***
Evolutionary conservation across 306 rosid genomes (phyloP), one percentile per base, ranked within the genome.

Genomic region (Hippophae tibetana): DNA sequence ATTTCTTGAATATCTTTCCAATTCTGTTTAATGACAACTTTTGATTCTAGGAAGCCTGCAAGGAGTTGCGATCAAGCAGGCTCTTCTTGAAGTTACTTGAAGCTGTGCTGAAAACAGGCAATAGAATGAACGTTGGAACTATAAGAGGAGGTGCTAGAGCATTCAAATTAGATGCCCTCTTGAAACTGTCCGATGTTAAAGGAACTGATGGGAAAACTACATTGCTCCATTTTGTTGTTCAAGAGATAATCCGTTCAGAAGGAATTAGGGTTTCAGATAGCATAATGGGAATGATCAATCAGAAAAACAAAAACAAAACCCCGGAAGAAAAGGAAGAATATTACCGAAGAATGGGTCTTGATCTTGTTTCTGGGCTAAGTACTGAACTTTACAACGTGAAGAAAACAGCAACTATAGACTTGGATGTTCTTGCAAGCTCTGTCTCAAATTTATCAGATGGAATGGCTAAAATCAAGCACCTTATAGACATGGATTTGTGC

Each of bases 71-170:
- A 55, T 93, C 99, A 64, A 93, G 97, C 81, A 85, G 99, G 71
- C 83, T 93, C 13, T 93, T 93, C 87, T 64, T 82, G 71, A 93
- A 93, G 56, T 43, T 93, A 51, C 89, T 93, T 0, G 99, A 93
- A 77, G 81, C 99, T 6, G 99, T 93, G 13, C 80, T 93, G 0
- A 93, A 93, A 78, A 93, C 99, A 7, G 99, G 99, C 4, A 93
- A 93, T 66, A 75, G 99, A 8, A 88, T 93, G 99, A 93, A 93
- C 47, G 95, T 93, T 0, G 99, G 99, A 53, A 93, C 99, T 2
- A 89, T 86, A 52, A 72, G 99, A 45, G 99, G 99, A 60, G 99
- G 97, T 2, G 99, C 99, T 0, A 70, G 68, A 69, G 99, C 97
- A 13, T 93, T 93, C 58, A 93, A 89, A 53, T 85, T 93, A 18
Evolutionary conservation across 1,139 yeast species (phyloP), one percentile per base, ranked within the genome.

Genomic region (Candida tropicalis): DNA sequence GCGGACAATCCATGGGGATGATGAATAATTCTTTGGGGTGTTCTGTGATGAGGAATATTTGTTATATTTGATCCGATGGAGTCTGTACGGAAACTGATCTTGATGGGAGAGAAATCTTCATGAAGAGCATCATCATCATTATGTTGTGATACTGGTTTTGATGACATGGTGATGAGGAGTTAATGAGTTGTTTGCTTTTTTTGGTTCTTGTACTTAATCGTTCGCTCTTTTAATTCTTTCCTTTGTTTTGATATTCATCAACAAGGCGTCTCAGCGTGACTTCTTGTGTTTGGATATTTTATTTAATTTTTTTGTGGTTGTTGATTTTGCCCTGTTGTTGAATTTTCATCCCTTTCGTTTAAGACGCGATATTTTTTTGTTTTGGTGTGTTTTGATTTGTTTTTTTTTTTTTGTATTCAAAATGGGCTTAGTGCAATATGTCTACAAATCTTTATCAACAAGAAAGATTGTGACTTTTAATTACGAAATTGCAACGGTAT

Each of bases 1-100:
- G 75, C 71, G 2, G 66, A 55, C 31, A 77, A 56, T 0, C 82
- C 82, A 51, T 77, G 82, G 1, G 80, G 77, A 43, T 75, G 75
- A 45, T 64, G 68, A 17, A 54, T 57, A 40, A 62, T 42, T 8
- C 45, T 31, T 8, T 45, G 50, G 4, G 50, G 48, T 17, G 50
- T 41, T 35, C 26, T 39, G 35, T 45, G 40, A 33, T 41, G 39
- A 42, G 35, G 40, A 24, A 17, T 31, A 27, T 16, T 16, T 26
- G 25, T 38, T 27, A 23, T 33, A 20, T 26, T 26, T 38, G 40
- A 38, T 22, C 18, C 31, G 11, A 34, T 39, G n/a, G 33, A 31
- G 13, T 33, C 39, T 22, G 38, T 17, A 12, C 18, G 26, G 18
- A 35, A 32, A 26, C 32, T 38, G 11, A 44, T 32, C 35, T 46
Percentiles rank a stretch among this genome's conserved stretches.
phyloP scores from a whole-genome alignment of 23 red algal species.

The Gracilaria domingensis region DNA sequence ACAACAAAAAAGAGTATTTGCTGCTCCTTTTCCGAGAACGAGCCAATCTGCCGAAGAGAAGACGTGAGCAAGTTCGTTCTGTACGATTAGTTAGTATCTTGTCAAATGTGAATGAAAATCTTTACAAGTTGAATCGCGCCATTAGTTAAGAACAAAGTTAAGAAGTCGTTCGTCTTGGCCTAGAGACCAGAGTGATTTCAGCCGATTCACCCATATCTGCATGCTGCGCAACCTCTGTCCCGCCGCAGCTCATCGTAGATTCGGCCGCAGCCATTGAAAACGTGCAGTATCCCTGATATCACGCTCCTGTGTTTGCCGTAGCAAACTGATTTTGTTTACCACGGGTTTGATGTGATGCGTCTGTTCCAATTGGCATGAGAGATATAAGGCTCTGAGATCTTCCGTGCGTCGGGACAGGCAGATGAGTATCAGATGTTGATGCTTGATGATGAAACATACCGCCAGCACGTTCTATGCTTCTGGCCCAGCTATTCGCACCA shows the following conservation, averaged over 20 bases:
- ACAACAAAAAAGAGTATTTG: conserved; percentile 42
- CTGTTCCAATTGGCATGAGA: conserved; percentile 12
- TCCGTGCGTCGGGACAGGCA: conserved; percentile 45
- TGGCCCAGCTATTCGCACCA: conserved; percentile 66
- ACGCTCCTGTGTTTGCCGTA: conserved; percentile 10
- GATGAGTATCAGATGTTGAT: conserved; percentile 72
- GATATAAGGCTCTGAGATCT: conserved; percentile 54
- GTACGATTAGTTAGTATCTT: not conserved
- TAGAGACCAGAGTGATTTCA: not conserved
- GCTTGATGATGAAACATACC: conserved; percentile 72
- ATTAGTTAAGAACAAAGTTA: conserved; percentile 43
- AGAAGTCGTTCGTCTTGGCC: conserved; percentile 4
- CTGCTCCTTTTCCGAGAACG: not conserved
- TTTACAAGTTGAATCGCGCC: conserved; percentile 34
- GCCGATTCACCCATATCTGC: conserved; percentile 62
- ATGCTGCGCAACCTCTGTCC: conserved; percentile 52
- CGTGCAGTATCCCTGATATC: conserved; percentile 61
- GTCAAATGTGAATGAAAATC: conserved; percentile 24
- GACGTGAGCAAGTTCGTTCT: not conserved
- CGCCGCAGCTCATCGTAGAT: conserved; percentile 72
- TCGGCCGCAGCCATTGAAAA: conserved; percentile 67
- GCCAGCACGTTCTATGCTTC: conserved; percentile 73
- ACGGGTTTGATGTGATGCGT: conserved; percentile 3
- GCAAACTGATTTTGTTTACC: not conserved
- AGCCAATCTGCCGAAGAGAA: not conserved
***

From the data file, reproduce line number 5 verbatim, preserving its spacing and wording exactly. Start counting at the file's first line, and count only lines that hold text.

- C 83, T 93, C 13, T 93, T 93, C 87, T 64, T 82, G 71, A 93